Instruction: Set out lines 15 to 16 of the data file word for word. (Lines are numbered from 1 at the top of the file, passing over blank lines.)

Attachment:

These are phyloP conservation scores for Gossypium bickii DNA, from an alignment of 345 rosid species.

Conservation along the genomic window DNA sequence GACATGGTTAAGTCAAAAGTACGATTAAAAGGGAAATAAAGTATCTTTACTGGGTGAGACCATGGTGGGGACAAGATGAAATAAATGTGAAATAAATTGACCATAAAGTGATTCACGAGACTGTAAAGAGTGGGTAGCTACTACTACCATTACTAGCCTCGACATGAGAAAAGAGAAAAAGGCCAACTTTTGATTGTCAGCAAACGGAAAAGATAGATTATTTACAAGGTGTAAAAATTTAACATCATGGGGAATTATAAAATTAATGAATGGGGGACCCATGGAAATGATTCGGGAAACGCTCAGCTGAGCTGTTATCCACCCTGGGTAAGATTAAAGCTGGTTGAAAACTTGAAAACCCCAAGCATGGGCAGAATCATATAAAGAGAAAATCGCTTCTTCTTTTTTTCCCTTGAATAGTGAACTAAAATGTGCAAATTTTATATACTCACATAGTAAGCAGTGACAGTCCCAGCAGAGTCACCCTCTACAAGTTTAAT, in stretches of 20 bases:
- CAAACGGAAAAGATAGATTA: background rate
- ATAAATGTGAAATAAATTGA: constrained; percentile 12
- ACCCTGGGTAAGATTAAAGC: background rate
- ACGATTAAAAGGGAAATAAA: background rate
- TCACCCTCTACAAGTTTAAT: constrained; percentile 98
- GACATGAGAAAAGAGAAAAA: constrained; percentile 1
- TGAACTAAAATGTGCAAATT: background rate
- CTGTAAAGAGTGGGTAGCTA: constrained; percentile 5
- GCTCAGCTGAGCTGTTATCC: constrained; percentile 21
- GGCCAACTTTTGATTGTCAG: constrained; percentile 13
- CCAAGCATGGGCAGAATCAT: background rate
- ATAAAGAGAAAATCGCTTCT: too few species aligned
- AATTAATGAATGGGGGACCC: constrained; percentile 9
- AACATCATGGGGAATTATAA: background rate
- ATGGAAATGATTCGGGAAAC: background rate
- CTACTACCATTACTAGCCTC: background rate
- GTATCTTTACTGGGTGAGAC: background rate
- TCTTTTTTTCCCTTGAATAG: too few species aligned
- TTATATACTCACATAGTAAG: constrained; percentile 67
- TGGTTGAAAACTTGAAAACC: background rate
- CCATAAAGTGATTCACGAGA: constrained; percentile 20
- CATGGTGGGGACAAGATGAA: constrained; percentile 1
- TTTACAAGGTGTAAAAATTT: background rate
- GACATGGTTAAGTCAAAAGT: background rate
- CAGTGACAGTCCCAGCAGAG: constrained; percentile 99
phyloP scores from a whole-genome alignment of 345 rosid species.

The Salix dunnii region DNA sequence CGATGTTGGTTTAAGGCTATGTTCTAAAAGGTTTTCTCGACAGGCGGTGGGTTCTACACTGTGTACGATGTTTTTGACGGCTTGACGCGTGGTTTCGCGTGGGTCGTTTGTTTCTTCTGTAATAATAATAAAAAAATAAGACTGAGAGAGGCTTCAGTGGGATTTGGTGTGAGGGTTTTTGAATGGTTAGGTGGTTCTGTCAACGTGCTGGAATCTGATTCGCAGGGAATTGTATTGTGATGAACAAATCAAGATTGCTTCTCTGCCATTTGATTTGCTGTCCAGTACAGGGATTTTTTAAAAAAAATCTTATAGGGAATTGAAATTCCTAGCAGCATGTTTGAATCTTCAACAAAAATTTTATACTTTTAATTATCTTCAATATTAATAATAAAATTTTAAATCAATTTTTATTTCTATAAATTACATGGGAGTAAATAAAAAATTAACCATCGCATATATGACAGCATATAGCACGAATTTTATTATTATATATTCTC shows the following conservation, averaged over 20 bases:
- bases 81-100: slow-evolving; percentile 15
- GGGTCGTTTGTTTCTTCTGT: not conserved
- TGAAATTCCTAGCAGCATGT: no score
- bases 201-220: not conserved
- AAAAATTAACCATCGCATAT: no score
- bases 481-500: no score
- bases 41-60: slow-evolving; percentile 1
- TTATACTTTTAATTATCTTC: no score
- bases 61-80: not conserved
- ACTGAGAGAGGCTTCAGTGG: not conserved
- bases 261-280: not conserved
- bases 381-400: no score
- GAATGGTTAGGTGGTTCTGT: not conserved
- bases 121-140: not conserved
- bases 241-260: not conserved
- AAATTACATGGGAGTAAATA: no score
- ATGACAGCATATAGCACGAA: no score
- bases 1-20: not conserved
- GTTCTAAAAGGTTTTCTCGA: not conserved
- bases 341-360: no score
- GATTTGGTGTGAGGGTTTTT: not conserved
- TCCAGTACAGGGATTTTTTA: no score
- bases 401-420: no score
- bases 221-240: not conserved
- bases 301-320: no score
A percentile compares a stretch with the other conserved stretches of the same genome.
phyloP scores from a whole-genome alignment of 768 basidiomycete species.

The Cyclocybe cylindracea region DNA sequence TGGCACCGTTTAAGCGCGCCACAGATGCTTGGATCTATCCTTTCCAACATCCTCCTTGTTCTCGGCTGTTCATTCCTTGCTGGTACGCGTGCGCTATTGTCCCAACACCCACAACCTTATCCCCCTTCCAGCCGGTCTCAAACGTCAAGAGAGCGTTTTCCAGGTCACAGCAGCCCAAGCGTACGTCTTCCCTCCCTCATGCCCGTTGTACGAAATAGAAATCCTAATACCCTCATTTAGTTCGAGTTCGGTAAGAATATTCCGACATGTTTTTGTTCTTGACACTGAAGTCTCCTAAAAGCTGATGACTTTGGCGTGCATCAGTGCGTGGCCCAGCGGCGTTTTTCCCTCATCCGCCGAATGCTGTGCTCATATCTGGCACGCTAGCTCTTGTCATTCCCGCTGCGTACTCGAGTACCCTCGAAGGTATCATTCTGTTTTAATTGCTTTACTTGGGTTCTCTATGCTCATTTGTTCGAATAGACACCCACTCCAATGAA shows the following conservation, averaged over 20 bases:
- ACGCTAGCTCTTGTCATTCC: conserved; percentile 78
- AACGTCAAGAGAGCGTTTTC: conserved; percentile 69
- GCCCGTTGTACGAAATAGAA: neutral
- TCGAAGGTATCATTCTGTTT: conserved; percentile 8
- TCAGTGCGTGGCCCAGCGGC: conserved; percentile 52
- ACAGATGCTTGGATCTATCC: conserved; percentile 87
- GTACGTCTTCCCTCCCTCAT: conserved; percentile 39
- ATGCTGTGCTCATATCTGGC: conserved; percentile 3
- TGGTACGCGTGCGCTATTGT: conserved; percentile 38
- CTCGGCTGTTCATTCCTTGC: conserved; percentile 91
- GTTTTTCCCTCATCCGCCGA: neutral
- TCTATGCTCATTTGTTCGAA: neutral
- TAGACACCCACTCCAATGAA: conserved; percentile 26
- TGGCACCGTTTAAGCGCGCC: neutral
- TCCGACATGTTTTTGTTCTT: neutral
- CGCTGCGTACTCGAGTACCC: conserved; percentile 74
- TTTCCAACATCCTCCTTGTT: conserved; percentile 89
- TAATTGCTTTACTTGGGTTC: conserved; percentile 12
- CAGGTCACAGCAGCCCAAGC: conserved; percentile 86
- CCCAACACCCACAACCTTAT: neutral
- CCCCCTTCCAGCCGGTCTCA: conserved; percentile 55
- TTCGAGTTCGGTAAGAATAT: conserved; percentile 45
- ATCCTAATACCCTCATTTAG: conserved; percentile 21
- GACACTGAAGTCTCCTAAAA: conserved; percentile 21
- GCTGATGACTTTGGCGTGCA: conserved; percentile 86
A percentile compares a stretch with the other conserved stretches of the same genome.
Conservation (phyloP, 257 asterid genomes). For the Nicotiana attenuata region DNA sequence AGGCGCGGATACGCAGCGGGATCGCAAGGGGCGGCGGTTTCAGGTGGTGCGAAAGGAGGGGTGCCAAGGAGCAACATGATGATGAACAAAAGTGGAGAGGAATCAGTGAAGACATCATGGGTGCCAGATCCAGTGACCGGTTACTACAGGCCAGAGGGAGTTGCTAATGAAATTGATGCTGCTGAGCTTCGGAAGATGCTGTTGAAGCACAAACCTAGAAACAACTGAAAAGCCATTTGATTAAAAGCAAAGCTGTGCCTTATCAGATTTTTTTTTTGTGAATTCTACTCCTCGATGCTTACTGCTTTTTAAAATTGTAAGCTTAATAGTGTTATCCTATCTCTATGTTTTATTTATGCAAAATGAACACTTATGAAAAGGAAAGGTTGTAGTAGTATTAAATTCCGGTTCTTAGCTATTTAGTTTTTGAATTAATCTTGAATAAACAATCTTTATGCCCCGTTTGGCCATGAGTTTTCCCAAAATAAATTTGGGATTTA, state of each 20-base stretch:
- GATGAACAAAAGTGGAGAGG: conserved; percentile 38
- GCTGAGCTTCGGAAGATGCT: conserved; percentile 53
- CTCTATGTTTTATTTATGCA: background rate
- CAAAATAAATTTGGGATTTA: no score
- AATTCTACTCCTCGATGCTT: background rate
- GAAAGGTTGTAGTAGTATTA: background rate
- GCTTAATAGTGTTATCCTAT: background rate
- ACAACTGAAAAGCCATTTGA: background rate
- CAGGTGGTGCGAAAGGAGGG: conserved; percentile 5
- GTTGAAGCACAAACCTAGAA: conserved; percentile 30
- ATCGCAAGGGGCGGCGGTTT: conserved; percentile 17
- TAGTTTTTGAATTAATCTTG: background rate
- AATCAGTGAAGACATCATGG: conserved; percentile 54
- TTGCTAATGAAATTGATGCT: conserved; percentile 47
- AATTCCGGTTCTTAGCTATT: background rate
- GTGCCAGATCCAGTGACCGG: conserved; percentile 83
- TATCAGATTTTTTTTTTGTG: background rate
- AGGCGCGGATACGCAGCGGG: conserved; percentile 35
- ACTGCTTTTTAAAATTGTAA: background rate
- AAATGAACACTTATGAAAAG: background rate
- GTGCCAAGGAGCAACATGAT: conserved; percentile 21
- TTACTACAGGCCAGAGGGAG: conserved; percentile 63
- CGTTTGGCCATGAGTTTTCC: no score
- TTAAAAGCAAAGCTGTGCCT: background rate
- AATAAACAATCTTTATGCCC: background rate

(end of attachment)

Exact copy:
- AATTAATGAATGGGGGACCC: constrained; percentile 9
- AACATCATGGGGAATTATAA: background rate